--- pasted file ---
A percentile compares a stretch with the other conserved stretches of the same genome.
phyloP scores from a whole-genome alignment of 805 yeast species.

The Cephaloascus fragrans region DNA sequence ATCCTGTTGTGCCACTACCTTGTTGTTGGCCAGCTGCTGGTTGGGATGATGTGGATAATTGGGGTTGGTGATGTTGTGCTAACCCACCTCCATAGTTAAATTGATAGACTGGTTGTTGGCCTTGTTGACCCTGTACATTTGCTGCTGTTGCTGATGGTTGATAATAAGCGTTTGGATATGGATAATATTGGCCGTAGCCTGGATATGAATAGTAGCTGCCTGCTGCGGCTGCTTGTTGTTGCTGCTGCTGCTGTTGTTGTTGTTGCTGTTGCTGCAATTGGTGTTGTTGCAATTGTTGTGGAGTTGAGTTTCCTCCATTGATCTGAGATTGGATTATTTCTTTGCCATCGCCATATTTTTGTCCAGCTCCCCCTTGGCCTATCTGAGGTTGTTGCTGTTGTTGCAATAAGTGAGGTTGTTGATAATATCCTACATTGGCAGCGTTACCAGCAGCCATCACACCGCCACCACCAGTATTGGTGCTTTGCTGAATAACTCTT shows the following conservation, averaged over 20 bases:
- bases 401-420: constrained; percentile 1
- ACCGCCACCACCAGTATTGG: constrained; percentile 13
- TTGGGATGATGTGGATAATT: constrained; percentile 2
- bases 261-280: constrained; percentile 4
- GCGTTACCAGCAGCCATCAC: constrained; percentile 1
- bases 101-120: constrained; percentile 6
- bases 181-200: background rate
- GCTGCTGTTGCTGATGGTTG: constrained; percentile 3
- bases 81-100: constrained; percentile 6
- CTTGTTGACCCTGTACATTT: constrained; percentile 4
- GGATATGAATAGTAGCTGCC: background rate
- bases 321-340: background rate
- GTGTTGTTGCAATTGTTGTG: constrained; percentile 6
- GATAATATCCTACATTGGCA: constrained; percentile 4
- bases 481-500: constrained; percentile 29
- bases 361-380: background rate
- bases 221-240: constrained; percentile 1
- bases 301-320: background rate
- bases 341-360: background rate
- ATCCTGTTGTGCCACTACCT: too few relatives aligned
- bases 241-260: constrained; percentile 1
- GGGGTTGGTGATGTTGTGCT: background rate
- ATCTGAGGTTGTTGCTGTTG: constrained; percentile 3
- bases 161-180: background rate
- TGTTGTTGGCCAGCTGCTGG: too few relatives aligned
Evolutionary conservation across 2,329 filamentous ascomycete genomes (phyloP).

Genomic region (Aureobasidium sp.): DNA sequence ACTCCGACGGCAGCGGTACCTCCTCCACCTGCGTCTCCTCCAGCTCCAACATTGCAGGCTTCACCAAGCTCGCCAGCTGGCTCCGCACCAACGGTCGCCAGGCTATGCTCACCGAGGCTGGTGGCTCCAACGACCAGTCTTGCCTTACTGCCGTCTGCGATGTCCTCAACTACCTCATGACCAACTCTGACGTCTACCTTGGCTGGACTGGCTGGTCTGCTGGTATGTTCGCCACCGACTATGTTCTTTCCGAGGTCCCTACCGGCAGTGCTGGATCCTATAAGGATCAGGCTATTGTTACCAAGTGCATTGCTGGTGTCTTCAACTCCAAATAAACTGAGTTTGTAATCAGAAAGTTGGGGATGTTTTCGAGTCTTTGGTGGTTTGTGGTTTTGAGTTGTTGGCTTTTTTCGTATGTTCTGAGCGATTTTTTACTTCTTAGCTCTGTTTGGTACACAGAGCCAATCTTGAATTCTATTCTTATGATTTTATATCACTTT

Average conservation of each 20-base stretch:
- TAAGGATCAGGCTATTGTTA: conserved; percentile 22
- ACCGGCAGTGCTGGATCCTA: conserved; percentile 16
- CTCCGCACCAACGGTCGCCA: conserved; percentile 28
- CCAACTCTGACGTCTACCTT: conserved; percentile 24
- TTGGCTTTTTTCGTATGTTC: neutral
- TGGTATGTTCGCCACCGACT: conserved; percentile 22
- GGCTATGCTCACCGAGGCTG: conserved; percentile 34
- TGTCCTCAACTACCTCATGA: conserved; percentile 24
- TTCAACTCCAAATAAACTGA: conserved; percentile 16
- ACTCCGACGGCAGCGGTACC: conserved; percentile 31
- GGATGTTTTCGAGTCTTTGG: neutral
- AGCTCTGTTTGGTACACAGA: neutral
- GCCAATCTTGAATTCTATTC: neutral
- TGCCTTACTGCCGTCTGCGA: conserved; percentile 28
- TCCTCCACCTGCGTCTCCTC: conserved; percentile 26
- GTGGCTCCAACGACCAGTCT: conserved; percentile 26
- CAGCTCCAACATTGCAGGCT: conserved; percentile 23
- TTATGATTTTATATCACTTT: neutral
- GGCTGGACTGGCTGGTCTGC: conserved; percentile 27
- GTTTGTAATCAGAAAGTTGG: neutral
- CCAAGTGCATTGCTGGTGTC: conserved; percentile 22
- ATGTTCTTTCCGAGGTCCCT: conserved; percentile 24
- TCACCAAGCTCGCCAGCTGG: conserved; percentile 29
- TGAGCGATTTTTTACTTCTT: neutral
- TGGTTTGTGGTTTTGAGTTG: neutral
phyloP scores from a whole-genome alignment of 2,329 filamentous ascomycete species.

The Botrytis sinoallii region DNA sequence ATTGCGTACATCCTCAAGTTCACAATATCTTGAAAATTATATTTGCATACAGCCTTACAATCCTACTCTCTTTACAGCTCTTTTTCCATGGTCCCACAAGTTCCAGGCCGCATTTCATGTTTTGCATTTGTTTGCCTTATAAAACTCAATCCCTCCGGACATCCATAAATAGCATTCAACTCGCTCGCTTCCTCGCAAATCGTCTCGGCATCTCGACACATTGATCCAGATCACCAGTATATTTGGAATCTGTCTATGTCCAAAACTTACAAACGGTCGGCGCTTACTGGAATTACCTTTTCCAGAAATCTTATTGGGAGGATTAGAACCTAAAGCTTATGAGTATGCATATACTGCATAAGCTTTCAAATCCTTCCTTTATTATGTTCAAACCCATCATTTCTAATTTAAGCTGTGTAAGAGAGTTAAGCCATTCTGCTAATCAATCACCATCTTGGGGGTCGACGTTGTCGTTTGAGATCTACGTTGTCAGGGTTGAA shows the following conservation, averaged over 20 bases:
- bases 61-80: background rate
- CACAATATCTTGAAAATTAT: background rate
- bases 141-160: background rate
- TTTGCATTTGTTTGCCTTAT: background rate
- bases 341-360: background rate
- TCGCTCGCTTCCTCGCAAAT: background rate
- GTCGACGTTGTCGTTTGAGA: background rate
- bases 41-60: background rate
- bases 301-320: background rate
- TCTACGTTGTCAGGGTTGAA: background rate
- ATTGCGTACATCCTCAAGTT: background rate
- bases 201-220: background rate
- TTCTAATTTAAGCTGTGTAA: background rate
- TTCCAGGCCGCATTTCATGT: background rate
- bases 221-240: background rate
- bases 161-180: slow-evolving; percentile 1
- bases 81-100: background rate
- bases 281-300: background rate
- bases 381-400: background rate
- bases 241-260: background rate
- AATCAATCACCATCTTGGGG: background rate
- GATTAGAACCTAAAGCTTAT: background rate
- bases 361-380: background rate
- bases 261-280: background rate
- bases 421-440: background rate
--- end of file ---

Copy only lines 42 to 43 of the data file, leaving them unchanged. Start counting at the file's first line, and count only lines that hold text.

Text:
- GGATGTTTTCGAGTCTTTGG: neutral
- AGCTCTGTTTGGTACACAGA: neutral